Likely Short-term Impact of the Judgment

The government has already indicated that it will appeal the decision and arrangements are in place for this appeal to be dealt with on an expedited basis by the U.K.’s Supreme Court during December. Nonetheless, there is a significant likelihood that the judgment will prevent the U.K. from filing its notice under Article 50 in March 2017, as the government had indicated that it planned to do. This delay is likely to create further uncertainty as to the likely course of any Brexit and the terms that would be applicable to the U.K’.s post-Brexit relationship with the EU.

There are also many compelling views already emerging that the appeal is unlikely to succeed. Not only is the judgment handed down by the High Court robust and well reasoned, but it has been delivered by three of the U.K.’s most senior judges (the Lord Chief Justice, the Master of the Rolls and Lord Justice Sales). This diminishes the likelihood of the Supreme Court Justices ruling that the judgment at first instance is flawed in law.

If the appeal to the Supreme Court does not succeed, the government will need to seek Parliamentary authority to deliver the Article 50 notice. Such authority may come in the form of a specific Parliamentary motion or a programme of primary legislation “enabling” Brexit. In either case, it appears likely that either or both of the House of Commons and the House of Lords will require some degree of clarity as to the terms of exit which the government will seek to negotiate with the EU, prior to giving the authorisation. It is not certain that such approval will be forthcoming (particularly in the House of Lords). Prioritisation of the necessary programme has the capacity to interfere significantly with the U.K. government’s ability to deliver its domestic legislative agenda, with wide-ranging impacts across a variety of sectors likely.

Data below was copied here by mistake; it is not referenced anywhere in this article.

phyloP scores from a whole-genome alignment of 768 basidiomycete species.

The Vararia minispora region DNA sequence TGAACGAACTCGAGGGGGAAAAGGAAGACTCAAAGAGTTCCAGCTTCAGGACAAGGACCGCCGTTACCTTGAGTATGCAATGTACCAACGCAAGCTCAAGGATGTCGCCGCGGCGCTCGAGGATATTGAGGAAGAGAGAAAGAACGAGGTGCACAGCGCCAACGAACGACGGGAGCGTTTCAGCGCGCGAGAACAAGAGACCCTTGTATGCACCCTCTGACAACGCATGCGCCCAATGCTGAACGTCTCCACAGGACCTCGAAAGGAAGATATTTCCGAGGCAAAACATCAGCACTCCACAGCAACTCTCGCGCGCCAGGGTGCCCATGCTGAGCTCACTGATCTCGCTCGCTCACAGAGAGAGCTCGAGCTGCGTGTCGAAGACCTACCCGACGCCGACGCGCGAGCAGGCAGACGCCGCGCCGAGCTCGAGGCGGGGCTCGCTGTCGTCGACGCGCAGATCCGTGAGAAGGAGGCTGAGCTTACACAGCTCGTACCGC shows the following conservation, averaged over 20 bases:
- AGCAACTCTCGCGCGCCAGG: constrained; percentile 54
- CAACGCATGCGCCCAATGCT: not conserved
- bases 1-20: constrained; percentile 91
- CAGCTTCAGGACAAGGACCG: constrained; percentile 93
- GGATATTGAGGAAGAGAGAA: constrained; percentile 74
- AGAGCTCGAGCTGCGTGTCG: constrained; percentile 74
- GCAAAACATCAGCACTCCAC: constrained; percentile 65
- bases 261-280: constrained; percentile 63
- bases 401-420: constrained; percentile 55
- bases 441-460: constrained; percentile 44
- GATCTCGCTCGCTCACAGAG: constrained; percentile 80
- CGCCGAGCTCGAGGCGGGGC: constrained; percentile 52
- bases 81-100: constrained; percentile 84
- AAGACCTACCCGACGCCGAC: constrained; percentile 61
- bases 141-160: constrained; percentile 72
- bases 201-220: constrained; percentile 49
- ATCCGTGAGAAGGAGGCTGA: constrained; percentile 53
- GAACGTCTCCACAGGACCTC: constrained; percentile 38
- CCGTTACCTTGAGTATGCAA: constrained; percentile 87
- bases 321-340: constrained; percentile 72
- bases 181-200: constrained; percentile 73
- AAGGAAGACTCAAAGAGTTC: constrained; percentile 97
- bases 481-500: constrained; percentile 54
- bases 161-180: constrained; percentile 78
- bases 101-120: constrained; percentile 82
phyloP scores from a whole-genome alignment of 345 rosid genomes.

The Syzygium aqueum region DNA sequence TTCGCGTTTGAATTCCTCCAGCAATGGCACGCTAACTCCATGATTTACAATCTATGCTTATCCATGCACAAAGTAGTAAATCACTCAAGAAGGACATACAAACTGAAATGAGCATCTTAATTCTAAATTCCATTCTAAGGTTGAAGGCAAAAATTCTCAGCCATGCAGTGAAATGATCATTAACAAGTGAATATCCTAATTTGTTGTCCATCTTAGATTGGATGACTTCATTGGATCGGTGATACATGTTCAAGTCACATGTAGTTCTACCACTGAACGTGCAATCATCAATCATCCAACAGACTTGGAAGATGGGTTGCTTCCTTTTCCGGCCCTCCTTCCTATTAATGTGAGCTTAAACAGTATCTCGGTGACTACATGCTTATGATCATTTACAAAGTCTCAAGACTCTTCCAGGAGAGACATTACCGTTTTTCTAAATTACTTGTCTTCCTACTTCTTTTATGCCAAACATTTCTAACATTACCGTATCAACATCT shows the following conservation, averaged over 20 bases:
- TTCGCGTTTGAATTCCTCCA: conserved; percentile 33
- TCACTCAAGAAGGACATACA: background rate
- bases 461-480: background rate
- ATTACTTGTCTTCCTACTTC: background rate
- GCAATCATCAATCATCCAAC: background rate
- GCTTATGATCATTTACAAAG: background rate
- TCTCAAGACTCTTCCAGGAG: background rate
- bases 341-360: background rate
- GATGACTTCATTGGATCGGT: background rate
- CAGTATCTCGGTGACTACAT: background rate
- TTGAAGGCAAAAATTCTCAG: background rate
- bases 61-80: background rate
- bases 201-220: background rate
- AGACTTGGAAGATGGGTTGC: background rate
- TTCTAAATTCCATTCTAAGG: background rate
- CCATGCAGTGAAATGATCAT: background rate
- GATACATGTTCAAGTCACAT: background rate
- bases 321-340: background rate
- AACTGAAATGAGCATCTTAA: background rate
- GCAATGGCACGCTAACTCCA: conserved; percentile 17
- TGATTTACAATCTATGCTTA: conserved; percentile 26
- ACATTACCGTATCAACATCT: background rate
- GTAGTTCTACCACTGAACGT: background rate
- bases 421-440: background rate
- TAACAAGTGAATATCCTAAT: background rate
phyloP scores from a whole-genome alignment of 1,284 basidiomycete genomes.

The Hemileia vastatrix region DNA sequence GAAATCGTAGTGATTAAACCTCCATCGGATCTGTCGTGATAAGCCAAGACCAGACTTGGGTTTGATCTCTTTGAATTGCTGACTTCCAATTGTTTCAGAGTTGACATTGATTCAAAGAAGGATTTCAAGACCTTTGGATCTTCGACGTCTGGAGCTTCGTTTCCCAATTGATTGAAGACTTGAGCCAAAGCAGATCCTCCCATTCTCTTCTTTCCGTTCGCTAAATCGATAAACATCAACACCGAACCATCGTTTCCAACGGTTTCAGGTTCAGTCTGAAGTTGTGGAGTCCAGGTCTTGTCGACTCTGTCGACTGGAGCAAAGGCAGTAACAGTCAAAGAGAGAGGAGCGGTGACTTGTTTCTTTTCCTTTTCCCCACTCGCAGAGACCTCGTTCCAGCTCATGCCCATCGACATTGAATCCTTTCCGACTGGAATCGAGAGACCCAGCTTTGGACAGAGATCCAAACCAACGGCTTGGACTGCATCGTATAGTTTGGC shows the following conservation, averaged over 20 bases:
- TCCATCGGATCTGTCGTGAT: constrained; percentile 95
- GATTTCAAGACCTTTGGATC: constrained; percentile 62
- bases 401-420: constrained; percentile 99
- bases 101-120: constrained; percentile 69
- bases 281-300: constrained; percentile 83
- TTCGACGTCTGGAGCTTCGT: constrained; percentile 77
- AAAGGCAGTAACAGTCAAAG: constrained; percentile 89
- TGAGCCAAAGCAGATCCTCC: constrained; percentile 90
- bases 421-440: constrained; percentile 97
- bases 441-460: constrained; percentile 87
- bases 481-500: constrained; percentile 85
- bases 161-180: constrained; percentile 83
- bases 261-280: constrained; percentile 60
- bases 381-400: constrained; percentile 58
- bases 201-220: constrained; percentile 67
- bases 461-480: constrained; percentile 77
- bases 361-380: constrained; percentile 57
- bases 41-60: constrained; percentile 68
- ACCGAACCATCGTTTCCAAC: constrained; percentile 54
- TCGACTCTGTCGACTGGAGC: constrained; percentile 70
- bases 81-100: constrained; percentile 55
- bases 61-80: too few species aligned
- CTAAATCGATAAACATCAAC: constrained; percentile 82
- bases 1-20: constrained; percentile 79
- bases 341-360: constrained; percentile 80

Alternatively, the government may legislate for either a second (binding referendum) or call an early general election (although this would require the government to call for a vote of no confidence in itself pursuant to the Fixed Term Parliament Act of 2015).

A Window on the Future?

There are several areas of the judgment that are also potentially significant for the U.K. beyond the question of the government’s capacity to give notice under Article 50. A further point, in particular, bears highlighting.

It was taken as common ground between the parties that a notice given under Article 50 is irrevocable once given. This question was not therefore considered in substance by the High Court. It continues to be the case that many commentators (including the original draftsman of Article 50 itself) believe that notice could be revoked by the UK once given. The lack of judicial consideration of this question may provide a basis for subsequent further judicial challenges to the Brexit process.